I would point out that all of the persons you cited, other then Einstein, lived prior to the 20th Century. In the 20th Century, the fraction of the scientists who could be categorized as theists was about 1/2 the fraction of the general population who could be categorized as such. Amongst the most prestigious scientists, for instance, members of the US National Academy of Sciences, the fraction of believers amounts to only 8% of the membership.

  119. #119 Michael Fugate
    January 13, 2016

    Michael, you are hopeless. I will bother you no more.

  120. #120 eric
    January 13, 2016

    it seems your rebuttal of my math assumes the existence of a catalyst. Now, unless by catalyst you mean something other than an enzyme, this will not work for an origin of life hypothesis

    I do. ‘Catalyst’ may include biological, nonbiological organic, or even inorganic compounds. A simple google of mainstream science sources would tell you that.

    I think that may be due to the fact that the self organization you are referring to only works on relatively long polymers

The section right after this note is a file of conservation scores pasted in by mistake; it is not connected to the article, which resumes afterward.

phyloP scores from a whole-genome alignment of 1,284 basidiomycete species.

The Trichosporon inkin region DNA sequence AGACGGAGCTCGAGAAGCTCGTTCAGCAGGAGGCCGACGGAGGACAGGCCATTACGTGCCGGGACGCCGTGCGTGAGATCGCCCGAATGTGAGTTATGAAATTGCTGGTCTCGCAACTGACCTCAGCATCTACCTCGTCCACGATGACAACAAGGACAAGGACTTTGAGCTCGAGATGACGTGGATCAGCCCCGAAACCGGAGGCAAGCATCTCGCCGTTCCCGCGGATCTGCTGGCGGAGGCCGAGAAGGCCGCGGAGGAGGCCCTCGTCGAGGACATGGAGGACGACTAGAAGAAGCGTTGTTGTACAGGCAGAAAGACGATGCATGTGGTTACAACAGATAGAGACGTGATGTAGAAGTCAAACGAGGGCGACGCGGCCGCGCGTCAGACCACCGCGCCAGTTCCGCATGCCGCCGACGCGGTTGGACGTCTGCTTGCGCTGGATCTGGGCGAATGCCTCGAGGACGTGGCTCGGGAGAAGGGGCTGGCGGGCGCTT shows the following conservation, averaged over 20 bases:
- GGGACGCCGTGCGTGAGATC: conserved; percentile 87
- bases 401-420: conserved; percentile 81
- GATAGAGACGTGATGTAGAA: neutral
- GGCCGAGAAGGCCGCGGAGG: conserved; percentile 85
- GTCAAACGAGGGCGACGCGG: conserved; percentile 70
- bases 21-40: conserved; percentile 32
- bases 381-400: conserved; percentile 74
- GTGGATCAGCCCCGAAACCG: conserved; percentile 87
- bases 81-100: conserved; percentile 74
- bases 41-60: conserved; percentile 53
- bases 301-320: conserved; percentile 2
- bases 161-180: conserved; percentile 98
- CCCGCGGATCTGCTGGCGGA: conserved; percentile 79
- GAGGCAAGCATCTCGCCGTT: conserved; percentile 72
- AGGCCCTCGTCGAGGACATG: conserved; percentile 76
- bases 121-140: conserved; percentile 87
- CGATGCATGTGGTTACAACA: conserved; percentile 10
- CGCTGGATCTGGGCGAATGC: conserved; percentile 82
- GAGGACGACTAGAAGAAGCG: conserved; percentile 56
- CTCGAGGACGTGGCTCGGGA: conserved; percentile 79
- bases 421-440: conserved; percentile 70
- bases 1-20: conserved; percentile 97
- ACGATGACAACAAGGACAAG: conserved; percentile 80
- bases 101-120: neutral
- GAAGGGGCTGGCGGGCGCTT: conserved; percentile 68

No, self-organization occurs in all sorts of chemical processes and reactions. Two simple and obvious examples are crystal growth and the spontaneous separation of polar and nonpolar liquids in solution. The idea that only biologically active long-string polymers do it is just wrong.

    I did not do the experiments, I just took the numbers other people produced. so I would suggest looking into their work or some of these links if you are interested
    http://creation.com/native-folds-in-polypeptide-chains-1#txtRef48

    Look, if you want to learn more about organic chemistry, that’s great! At 17 you’ve got lots of time to do that. However, I suggest you start with mainstream chemistry resources and freshman and sophomore chemistry classes, not “creation.com” websites. The very name tells you that they are approaching the subject as apologetics, not as science. And if creation.com and the discovery institute are telling you that only enzymes catalyze things and only long polymers self-organize, they are feeding you lies (or, more charitably, misinformation).